Despite Current ‘Holding Pattern,’ OC Prepping Bus, Tram Operations For Season

Despite Current ‘Holding Pattern,’ OC Prepping Bus, Tram Operations For Season
File photo by Chris Parypa

OCEAN CITY — While a return date to full operation of the resort’s municipal bus service and Boardwalk tram service remains much in doubt, steps are being taken to hit the ground running when restrictions related to the ongoing pandemic are eased.

While the season has changed to spring, the town’s municipal bus service remains on a limited winter schedule because of the restrictions associated with the COVID-19 pandemic. Behind the scenes, however, resort transit officials are working to prepare for what hopefully will be a summer season at some point including the hiring, screening and training of drivers and proactive steps to ensure social distancing directives are observed for drivers and passengers, whatever that may look like in the new normal.

During a Transportation Committee meeting on Tuesday, Public Works Director Hal Adkins said despite the current restrictions, the transit department is preparing for time when some of the restrictions are eased for the municipal bus and Boardwalk tram operations.

“We’ll continue with the winter schedule until there are changes in the state restrictions or our own restrictions,” he said. “At some point, we have to be ready for the next stage from a logistical standpoint. There are certain things we have to complete, but we’re still in a holding pattern.”

Adkins said it remains uncertain just when some of the restrictions are eased and the transit operations can begin to ramp up for an eventual summer season.

“We have to do screening, drug testing, get the requisite number of hours on buses for new drivers and other things like that,” he said. “If we don’t do all of those things in anticipation of reopening at some point, we’re setting ourselves up for failure. We are setting a goal to be ready by May 15 however this plays out. Whether we open by May 15 or Memorial Day or June 15, we will be ready.”

Mayor Rick Meehan agreed it was appropriate to move forward as if the summer season was going to be normal, with the understanding there will likely be some phasing in terms of easing the restrictions.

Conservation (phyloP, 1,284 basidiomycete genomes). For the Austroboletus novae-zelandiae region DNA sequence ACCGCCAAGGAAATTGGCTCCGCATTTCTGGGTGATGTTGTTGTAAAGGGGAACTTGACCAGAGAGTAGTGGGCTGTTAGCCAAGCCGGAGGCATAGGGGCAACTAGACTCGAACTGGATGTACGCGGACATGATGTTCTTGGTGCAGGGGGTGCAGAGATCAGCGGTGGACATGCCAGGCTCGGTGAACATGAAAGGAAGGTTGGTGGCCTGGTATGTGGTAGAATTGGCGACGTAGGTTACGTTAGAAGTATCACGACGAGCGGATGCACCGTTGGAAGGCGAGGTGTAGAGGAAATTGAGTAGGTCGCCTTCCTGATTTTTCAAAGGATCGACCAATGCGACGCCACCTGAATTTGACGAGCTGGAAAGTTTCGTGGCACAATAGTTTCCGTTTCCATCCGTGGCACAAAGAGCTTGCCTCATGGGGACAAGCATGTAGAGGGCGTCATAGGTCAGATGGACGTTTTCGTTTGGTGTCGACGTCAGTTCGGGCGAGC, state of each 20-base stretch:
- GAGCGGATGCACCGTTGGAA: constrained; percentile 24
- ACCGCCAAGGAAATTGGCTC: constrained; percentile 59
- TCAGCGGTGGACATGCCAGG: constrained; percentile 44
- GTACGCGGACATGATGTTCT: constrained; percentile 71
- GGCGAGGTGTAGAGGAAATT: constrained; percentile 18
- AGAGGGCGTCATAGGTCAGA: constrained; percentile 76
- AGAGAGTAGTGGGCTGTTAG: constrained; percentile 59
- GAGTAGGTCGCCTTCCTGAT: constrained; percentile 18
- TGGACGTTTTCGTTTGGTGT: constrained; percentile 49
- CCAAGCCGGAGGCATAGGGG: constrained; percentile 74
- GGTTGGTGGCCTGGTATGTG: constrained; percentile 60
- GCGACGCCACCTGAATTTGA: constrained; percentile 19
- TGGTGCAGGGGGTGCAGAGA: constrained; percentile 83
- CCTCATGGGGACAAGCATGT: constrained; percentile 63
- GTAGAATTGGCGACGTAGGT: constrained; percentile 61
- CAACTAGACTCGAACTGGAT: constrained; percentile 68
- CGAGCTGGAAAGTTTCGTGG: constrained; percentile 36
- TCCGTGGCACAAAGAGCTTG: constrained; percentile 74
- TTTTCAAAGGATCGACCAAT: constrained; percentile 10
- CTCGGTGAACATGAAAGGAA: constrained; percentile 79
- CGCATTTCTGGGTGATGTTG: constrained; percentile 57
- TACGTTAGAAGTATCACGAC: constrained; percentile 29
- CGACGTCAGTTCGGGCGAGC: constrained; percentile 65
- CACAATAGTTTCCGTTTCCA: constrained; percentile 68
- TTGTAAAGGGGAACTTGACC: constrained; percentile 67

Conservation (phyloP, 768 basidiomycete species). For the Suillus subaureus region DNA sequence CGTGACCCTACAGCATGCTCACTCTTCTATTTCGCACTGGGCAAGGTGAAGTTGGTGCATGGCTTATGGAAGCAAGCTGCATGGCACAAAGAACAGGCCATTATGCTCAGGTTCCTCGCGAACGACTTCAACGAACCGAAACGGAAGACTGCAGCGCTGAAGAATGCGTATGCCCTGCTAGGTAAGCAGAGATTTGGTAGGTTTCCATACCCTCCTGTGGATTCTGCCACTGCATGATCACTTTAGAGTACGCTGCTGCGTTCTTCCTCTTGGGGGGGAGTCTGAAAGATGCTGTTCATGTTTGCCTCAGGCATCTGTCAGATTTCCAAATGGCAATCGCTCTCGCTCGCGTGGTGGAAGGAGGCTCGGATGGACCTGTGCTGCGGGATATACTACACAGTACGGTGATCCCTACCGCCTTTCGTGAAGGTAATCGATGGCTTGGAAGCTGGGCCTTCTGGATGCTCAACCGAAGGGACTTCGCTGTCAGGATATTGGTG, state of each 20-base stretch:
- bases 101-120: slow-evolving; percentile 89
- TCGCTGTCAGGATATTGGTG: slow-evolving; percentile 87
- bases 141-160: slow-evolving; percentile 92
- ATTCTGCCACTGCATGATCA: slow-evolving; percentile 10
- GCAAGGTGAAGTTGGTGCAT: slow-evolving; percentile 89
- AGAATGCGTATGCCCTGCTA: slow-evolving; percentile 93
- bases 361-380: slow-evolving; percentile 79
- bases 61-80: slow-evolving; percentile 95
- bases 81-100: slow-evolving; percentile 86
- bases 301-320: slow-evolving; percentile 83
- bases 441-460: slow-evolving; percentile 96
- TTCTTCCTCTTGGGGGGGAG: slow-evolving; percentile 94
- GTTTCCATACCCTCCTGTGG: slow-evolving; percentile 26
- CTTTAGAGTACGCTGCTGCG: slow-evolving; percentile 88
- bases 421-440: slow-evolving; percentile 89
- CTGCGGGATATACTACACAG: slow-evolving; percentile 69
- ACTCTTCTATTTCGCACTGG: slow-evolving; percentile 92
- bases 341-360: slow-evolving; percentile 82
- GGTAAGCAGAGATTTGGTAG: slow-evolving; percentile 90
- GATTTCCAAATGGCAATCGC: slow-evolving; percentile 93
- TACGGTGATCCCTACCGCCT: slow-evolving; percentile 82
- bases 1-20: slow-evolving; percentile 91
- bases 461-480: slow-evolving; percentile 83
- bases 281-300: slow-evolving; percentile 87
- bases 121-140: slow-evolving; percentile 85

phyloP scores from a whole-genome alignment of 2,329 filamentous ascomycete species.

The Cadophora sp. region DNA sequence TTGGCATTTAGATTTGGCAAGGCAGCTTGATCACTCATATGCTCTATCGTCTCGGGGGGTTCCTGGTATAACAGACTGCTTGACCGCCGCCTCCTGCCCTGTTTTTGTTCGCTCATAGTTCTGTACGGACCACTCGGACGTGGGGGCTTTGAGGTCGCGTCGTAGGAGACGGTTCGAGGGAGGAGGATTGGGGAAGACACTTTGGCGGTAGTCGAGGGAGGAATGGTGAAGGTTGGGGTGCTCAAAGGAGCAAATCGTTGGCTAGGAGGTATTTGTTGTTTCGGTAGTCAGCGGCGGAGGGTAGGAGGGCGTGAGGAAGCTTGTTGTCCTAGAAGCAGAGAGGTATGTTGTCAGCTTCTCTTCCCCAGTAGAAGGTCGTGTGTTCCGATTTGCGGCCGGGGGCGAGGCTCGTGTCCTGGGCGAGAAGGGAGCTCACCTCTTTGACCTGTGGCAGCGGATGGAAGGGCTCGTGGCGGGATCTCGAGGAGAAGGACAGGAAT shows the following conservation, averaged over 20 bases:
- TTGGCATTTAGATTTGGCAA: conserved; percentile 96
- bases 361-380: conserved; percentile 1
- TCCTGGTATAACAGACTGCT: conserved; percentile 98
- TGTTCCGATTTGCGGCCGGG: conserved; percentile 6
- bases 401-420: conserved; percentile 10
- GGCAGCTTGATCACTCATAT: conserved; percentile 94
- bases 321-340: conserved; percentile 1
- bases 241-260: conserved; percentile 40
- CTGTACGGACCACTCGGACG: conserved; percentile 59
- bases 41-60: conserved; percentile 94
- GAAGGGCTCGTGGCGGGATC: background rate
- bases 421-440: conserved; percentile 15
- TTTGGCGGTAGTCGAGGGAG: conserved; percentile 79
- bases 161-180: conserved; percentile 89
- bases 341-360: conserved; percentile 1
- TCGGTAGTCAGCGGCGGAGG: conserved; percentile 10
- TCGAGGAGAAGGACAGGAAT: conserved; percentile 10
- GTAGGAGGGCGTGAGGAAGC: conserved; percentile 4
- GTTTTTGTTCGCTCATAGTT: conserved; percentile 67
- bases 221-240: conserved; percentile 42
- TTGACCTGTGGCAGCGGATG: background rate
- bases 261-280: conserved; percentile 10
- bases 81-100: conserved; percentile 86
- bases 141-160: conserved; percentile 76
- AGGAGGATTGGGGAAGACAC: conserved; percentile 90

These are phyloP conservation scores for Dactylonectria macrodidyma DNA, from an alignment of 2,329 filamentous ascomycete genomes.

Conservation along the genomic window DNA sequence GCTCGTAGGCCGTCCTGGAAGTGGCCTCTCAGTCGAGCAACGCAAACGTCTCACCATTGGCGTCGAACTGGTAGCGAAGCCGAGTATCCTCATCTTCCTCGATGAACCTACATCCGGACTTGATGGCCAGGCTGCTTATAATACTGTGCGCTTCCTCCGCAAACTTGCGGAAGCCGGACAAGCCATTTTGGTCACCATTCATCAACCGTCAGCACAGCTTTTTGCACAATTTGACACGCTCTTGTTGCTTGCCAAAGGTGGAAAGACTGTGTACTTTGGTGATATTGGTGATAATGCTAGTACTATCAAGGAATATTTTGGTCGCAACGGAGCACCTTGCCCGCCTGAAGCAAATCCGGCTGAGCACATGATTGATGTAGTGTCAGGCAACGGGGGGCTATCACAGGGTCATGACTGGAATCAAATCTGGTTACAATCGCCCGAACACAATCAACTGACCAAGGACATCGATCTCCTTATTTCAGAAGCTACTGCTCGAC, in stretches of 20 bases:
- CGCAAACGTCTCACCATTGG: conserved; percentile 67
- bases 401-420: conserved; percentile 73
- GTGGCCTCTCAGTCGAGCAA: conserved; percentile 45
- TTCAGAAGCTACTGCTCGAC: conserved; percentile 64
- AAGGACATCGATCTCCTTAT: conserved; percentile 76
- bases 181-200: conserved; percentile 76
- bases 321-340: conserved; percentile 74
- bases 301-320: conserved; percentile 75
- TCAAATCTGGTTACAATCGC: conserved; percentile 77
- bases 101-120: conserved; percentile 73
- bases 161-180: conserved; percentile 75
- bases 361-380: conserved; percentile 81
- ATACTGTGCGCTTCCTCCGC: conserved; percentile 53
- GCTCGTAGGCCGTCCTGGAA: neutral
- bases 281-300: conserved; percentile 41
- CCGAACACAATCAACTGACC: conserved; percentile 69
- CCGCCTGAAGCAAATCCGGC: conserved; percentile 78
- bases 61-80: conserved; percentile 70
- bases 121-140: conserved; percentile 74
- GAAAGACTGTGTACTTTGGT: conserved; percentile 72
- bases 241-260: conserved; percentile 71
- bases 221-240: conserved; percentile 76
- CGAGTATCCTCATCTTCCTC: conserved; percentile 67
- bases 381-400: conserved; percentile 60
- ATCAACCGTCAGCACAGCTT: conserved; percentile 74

“There are a lot of unknowns at this point,” he said. “We haven’t had to deal with it today, but there will be a time when we do have to deal with it. We really need to be prepared.”

Adkins pointed out there are budget issues to consider. Even if there a return to some semblance of normal at some point, the town has already lost Easter weekend and Springfest with big weekends still much in doubt. Last week, the Mayor and Council endorsed a proposed Plan B fiscal year 2021 budget includes expected revenue losses, but there are still goals to meet even under that reduced spending plan.

“Even with the current situation, the budget under Plan B that you all approved last week still calls for $1 million in revenue from the transit system,” said Adkins. “If we don’t allow standers, or if we allow sitters only with social distancing, we could slowly bleed to death.”

Even when the restrictions are eased, there will still likely be some phased in social distancing requirements, including limitations on the number of passengers allowed, said Adkins.

“Maybe standing won’t be permitted,” he said. “Standing people block the way for others using the bus and there are just more interactions in terms of the social distancing requirements. Even with sitting passengers, there might have to be some social distancing rules in place. It might be hard to run at full capacity, at least when we first get up and running.”

Meehan said limiting the number of passengers and discouraging people from using the bus, at least in the short term, runs counter to the town’s policy in recent years.

“It’s ironic we’ve been working for years to get people out of their cars and onto the bus,” he said. “Now, it might be the opposite. A lot of people might feel safer in their cars.”

Meanwhile, the transportation division continues to take steps to ensure the safety of drivers and riders.

“Our drivers are wearing masks for the most part,” said Transportation Director Mark Rickards. “They are very familiar with our customers during the offseason and the customers are used to using the back door to avoid interaction.”

Meehan said that’s a good policy that should be maintained going forward.

“I really do think we should make it mandatory for the drivers to wear masks,” he said. “It is for their safety first and foremost, but it’s also for the public perception that we’re doing everything we can. I think that’s a good policy.”

Operations Manager Steve Bartlett said the public can rest assured the municipal buses are safe.

“The buses are cleaner than when they arrived from the factory,” he said. “They are cleaned from end to end and top to bottom at least twice a day including every surface. We are doing everything we can to keep the entire fleet clean.”

About The Author: Shawn Soper

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Shawn Soper has been with The Dispatch since 2000. He began as a staff writer covering various local government beats and general stories. His current positions include managing editor and sports editor. Growing up in Baltimore before moving to Ocean City full time three decades ago, Soper graduated from Loch Raven High School in 1981 and from Towson University in 1985 with degrees in mass communications with a journalism concentration and history.